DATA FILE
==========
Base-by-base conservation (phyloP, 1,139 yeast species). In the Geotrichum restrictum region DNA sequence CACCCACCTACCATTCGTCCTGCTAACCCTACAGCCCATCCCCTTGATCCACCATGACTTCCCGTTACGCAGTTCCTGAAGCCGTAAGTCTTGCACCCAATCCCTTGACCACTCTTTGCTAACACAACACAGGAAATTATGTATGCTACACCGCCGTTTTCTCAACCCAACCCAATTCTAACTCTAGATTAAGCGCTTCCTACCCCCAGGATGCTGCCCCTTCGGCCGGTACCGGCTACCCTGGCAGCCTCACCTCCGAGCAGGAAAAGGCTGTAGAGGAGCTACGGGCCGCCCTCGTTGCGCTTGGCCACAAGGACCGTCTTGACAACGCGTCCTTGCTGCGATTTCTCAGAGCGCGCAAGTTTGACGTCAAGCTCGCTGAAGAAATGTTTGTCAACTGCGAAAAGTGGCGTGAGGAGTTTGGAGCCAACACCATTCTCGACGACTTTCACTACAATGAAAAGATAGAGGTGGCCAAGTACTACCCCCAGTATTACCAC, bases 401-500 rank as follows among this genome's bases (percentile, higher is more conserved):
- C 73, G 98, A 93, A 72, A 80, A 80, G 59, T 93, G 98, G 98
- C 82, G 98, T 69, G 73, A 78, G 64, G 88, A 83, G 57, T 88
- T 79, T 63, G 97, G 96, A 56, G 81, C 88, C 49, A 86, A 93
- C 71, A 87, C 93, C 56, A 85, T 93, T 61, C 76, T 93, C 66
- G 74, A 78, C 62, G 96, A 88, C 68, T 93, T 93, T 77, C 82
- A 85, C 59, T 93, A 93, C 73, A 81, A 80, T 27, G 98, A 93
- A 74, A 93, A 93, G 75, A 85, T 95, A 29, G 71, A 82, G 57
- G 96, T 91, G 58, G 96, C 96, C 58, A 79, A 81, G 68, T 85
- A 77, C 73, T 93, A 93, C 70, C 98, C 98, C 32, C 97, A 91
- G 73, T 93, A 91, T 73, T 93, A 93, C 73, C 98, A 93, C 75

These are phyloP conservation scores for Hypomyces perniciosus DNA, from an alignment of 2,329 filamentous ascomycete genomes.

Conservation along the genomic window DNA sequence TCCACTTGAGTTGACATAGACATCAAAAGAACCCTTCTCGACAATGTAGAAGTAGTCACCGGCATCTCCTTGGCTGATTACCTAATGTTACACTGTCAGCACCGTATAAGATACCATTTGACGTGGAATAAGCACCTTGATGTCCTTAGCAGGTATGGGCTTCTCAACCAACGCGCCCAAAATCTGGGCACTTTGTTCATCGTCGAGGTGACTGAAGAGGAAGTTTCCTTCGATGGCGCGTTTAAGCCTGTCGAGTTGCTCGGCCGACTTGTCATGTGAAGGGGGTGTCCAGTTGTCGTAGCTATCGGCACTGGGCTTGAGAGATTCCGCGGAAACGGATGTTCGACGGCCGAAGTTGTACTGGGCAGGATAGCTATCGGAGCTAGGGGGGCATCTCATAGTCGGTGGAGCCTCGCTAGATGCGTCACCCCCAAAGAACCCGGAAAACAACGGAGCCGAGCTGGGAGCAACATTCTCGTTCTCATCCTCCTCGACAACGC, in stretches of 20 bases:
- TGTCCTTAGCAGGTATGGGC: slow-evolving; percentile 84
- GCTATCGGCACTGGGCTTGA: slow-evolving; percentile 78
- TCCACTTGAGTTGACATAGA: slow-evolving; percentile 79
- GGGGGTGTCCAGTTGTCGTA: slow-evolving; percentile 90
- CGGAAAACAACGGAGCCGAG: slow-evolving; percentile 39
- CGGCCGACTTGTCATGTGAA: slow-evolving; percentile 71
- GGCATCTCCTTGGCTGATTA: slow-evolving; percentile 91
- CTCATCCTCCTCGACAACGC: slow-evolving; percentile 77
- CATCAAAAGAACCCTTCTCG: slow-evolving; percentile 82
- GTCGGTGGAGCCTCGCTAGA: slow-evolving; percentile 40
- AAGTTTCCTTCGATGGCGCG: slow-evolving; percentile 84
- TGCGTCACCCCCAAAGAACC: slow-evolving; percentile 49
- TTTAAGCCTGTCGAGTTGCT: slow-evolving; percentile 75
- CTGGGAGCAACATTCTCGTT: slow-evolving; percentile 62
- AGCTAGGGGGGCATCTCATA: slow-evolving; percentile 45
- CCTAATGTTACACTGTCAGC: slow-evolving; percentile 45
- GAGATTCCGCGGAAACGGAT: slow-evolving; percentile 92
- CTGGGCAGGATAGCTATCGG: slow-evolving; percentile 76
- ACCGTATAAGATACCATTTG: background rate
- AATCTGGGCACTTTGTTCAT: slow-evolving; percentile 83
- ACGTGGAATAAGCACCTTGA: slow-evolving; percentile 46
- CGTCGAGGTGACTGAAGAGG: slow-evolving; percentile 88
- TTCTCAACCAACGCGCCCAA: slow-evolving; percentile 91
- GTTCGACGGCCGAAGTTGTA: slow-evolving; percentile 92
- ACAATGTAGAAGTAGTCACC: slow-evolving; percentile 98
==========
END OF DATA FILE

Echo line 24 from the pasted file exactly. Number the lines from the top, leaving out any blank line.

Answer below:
- AAGTTTCCTTCGATGGCGCG: slow-evolving; percentile 84